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Meet Indian-Origin Boy Who Won Intel Young Scientist Award

Befitting Indians’ quest for kinowledge since ancient times, Indian boys in the US are bringing accolades to the field of science that knows no boundaries or genes.

Meet Karan Jerath, 18, was awarded this year’s prestigious Intel Foundation Young Scientist Award in the United States for his device that works undersea and quickly shuts down oil spills from disasters.

A resident of Friendswood, Texas, kiaran Jerath received $50,000 Intel prize on Friday at the Intel International Science and Engineering Fair (IISEF) along with four other students, who will be visiting India as part of the Intel and Indo-US Science and Technology Forum.

Jerath’s 350-tonne device collects the oil, gas and water spewing from a broken well on the seafloor with sensors. The novel device allows an undersea oil well to rapidly and safely recover following a blowout. "Jerath developed a better containment enclosure that separates the natural gas, oil and ocean water; accommodates different water depths, pipe sizes and fluid compositions; and can prevent the formation of potentially clogging methane hydrate," said a citation of the award.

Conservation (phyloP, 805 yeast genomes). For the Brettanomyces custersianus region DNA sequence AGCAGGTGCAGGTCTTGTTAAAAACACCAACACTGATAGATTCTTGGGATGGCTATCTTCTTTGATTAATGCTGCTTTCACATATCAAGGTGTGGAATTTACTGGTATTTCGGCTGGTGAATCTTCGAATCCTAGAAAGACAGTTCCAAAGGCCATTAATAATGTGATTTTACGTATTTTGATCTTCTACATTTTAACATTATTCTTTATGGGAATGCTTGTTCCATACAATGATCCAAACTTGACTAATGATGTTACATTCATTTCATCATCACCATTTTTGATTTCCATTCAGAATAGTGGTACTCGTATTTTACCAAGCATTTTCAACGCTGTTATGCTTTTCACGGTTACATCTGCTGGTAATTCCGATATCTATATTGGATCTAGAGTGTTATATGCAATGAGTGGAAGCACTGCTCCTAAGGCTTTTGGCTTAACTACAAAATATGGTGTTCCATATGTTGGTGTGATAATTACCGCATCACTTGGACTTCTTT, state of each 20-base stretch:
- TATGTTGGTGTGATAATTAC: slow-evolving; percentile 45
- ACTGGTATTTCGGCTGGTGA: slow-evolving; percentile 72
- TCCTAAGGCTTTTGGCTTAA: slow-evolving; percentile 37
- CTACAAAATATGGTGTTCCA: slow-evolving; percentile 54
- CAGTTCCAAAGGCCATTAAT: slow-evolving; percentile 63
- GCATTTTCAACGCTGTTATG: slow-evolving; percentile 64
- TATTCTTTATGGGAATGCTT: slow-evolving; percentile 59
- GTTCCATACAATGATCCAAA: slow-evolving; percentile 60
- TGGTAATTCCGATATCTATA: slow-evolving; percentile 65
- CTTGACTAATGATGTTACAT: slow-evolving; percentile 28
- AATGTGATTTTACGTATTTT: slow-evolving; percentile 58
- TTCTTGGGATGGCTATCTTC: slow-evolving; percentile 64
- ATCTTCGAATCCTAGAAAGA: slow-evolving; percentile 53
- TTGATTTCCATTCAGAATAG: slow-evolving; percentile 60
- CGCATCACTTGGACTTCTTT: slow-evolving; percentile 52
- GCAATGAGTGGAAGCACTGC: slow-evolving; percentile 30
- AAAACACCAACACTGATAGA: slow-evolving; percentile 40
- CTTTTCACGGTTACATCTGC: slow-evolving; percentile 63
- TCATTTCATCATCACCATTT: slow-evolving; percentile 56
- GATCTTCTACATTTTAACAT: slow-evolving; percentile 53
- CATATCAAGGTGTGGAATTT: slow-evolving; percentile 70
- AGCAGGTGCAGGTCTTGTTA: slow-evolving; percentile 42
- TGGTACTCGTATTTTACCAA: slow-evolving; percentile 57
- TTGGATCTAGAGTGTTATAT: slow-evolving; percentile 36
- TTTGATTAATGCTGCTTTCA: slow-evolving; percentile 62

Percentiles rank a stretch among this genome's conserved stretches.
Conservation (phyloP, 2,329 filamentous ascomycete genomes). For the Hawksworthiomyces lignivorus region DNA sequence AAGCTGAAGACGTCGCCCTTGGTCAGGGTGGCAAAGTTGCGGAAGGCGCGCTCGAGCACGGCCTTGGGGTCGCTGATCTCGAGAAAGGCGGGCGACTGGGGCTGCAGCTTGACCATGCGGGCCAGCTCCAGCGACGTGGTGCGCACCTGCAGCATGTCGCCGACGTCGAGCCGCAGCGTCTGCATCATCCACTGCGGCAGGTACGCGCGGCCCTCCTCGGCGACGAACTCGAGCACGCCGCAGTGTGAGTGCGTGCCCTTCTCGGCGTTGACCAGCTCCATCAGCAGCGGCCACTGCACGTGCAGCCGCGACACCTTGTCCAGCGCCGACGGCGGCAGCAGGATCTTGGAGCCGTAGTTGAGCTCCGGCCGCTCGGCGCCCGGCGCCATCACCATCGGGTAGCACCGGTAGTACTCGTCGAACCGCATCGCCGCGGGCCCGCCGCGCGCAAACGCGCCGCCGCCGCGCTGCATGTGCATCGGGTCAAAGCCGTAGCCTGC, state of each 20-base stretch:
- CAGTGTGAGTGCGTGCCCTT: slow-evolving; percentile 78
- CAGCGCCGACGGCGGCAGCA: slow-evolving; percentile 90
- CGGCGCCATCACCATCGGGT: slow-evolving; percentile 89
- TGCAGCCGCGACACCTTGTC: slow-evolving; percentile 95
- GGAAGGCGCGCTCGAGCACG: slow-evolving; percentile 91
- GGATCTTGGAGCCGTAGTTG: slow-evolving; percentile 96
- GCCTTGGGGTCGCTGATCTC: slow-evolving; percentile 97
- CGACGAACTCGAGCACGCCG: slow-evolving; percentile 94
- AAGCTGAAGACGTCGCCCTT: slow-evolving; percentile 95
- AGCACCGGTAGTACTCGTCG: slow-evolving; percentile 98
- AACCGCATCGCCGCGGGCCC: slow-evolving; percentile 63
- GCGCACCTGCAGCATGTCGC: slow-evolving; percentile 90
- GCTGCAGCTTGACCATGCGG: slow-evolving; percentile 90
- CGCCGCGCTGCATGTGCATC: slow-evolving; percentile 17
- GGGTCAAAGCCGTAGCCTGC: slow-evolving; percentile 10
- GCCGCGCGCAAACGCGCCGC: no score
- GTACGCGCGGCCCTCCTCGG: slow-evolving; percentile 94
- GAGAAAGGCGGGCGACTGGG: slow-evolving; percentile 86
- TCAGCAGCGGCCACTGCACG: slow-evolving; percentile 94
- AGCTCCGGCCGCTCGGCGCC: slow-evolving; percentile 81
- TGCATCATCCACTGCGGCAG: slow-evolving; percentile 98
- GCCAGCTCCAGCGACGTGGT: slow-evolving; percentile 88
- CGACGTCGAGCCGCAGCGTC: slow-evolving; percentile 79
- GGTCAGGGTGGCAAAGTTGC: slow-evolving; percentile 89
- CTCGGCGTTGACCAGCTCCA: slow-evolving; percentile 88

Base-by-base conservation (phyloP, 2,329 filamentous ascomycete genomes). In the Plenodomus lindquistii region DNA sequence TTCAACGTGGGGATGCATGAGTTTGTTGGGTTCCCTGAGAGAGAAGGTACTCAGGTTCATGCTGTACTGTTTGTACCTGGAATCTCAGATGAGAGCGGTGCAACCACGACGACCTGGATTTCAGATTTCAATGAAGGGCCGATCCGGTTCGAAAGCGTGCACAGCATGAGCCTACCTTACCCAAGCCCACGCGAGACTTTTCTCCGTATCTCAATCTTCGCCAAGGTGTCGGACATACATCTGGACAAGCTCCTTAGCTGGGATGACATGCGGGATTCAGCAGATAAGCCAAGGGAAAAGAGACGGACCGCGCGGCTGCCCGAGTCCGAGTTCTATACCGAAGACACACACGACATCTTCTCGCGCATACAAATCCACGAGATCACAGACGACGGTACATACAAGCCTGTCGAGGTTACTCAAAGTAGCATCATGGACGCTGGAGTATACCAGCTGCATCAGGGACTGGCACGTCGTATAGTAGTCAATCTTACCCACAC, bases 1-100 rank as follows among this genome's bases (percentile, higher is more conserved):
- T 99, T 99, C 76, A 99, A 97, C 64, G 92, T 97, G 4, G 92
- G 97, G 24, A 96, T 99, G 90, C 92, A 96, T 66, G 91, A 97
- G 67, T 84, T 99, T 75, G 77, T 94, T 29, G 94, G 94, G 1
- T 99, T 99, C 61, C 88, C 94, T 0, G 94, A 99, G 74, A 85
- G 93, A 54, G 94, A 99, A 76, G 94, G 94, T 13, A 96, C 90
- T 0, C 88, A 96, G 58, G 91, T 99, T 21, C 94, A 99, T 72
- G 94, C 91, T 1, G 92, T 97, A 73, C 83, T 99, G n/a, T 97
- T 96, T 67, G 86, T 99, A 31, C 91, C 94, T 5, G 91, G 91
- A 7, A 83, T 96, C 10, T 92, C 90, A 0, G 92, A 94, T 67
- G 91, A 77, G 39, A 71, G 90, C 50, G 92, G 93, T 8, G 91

"A computer would then calculate how valves in the gadget should be adjusted so that the gas and oil can be collected. That should stop a spill in its tracks. The device could help prevent an ecological catastrophe. It also would reduce cleanup costs," Karan said.

Other two top winners include Raymond Wang, 17, of Canada who was awarded first place for engineering a new air inlet system for airplane cabins to improve air quality and curb disease transmission, that can be easily and economically incorporated in existing airplanes. Wang received the Gordon E. Moore Award of US$75,000, named in honor of the Intel co-founder and fellow scientist.

Nicole Ticea, 16, of Canada received the other Intel Foundation Young Scientist Award and $50,000 for developing an easy-to-use testing device for HIV infection in low-income communities. If made popular, the device costing $5 would make it affordable for rural people to get frequent AIDS tests.

Ticea has already founded her own company, that received a US$100,000 grant to continue developing her technology. Maya Ajmera, who heads the Society for Science and the Public that conducts the IISEF, said, "These talented young students are the problem solvers and innovators of their generation."
To see the full list Intel Awards 2015, visit the link below:


[cateogry, science]

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